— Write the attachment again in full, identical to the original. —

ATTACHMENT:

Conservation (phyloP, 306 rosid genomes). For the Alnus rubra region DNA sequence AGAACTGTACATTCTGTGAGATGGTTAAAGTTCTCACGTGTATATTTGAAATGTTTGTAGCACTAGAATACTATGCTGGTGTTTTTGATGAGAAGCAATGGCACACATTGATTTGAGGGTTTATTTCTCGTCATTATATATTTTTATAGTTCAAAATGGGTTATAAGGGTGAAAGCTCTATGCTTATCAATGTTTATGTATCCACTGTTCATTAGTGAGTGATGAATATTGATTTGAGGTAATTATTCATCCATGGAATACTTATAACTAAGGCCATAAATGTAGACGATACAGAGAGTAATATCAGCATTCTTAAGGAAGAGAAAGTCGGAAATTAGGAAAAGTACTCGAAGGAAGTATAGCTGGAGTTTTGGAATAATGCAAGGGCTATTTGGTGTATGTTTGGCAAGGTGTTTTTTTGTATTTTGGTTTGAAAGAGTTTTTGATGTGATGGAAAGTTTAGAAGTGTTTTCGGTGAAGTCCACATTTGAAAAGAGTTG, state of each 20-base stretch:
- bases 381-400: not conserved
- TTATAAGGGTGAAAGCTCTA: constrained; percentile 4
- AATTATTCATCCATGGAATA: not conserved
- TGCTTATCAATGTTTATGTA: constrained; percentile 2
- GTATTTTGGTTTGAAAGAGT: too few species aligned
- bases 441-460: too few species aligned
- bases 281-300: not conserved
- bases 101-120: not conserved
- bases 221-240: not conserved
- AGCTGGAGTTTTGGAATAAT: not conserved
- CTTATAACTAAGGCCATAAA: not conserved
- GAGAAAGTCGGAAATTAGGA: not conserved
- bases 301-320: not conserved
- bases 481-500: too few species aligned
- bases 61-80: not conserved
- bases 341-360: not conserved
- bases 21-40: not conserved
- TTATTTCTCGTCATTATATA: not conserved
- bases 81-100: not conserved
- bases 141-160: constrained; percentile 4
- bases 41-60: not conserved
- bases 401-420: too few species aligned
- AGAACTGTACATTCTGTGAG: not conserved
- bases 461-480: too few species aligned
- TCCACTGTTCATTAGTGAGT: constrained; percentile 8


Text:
Conservation (phyloP, 306 rosid genomes). For the Alnus rubra region DNA sequence AGAACTGTACATTCTGTGAGATGGTTAAAGTTCTCACGTGTATATTTGAAATGTTTGTAGCACTAGAATACTATGCTGGTGTTTTTGATGAGAAGCAATGGCACACATTGATTTGAGGGTTTATTTCTCGTCATTATATATTTTTATAGTTCAAAATGGGTTATAAGGGTGAAAGCTCTATGCTTATCAATGTTTATGTATCCACTGTTCATTAGTGAGTGATGAATATTGATTTGAGGTAATTATTCATCCATGGAATACTTATAACTAAGGCCATAAATGTAGACGATACAGAGAGTAATATCAGCATTCTTAAGGAAGAGAAAGTCGGAAATTAGGAAAAGTACTCGAAGGAAGTATAGCTGGAGTTTTGGAATAATGCAAGGGCTATTTGGTGTATGTTTGGCAAGGTGTTTTTTTGTATTTTGGTTTGAAAGAGTTTTTGATGTGATGGAAAGTTTAGAAGTGTTTTCGGTGAAGTCCACATTTGAAAAGAGTTG, state of each 20-base stretch:
- bases 381-400: not conserved
- TTATAAGGGTGAAAGCTCTA: constrained; percentile 4
- AATTATTCATCCATGGAATA: not conserved
- TGCTTATCAATGTTTATGTA: constrained; percentile 2
- GTATTTTGGTTTGAAAGAGT: too few species aligned
- bases 441-460: too few species aligned
- bases 281-300: not conserved
- bases 101-120: not conserved
- bases 221-240: not conserved
- AGCTGGAGTTTTGGAATAAT: not conserved
- CTTATAACTAAGGCCATAAA: not conserved
- GAGAAAGTCGGAAATTAGGA: not conserved
- bases 301-320: not conserved
- bases 481-500: too few species aligned
- bases 61-80: not conserved
- bases 341-360: not conserved
- bases 21-40: not conserved
- TTATTTCTCGTCATTATATA: not conserved
- bases 81-100: not conserved
- bases 141-160: constrained; percentile 4
- bases 41-60: not conserved
- bases 401-420: too few species aligned
- AGAACTGTACATTCTGTGAG: not conserved
- bases 461-480: too few species aligned
- TCCACTGTTCATTAGTGAGT: constrained; percentile 8